The assistance of an emergency dentist is necessary for some instances of dental trauma. As an example, there is no sense visiting with a regular dentist if you have a nearly unbearable oral pain resulting from your teeth being knocked out. Professional assistance from an emergency dentist is necessary to alleviate the pain, restore your…
What to Do if Your Teeth Get Knocked Out
Getting your tooth or teeth knocked out is not only a dental mishap but for many an aesthetic catastrophe. This is why it is wise to protect your teeth from any harm that may cause a knocked-out tooth. However, it is not possible to keep your teeth protected at all times.
In case your tooth gets knocked out by a violent blow, immediate attention is required in order to correct the situation. A tooth knockout is easier to recover from if you are a child than it is if you are an adult. Even adults can realize a full recovery, though, if action is taken fast.
The state of a knocked tooth
A tooth can be knocked out, either by a blow occasioned by sports, an accident or a brawl. The nerves, blood vessels and other supporting tissues will become damaged as well. The damaged vessels and nerves cannot be repaired which necessitates the need for a root canal procedure. If proper action is taken in good time, both the tooth and the corresponding damaged vessels will go back to their original healthy state.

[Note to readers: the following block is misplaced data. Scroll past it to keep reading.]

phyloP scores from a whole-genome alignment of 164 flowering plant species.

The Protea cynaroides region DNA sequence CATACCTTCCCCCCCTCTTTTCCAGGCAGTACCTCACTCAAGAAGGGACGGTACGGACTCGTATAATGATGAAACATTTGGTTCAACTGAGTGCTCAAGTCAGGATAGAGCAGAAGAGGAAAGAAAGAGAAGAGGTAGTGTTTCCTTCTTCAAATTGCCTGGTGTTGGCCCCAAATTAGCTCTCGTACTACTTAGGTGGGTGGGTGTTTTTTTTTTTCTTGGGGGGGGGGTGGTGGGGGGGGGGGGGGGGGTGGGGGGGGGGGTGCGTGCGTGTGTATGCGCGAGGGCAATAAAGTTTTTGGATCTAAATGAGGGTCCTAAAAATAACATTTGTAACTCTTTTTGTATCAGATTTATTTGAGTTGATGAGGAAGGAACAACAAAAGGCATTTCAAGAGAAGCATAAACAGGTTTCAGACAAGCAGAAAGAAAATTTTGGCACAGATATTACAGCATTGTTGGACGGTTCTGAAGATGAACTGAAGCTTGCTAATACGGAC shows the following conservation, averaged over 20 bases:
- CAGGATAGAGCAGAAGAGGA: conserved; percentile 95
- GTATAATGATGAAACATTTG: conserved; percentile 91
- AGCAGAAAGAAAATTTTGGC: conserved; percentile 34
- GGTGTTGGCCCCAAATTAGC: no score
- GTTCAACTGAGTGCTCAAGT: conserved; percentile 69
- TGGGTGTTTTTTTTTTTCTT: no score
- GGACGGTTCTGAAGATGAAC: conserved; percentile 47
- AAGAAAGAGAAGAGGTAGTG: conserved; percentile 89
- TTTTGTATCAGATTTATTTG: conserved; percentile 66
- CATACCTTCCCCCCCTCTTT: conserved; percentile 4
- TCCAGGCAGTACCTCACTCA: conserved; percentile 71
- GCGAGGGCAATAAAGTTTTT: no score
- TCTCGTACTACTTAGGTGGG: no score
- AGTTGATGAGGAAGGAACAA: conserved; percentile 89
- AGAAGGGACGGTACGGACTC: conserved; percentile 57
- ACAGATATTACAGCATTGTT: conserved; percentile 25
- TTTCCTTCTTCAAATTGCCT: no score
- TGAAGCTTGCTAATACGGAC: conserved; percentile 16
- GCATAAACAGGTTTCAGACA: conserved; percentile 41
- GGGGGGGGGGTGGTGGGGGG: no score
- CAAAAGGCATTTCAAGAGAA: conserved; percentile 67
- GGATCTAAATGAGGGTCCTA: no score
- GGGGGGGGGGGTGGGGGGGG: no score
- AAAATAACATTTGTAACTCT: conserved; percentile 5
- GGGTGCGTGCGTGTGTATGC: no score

Do’s of knocked-out teeth
When a permanent tooth suffers a blow that knocks it out of its socket, handle the tooth with care. You want to handle the tooth by the crown which is the hard white part and not the yellowish part that was under the gum since that part is extra sensitive and can be damaged easily.
If the tooth accumulates dirt from the fall, rinse it in saline or milk but not water. This helps prevent the tooth from damage, keeping it fit to be placed back into your mouth.
Place it back
Place the clean tooth back into the gum with the pointy part facing downwards into the gum facing its socket. Don’t try to forcefully insert it. If it does fit in well, keep it there by biting on something soft such as a cloth and then visit the dentist. If the tooth doesn’t stick, keep it moist by dipping it in milk, applying saliva or dipping it in saline
Visit the dentist
Make a point of visiting the dentist as soon as possible in order to stand a chance of a full recovery.
What will the dentist do to fix this?
Cleanse the area
The dentist will first cleanse the area to get rid of any debris that may have been left by the blow.
Carefully place the tooth back
He or she will then proceed to place the tooth back after cleansing the area. The dentist may or may not perform a root canal — it depends on how long the tooth has been out of its socket. They will then place a splint on your tooth in order to keep it in place for a while as the area recovers.
Don’ts of knocked-out teeth
Don’t let it dry
Keep the knocked-out tooth moist at all times using milk, saline or saliva.
Don’t handle the root
Make sure to handle the shell part of the tooth and not the root.
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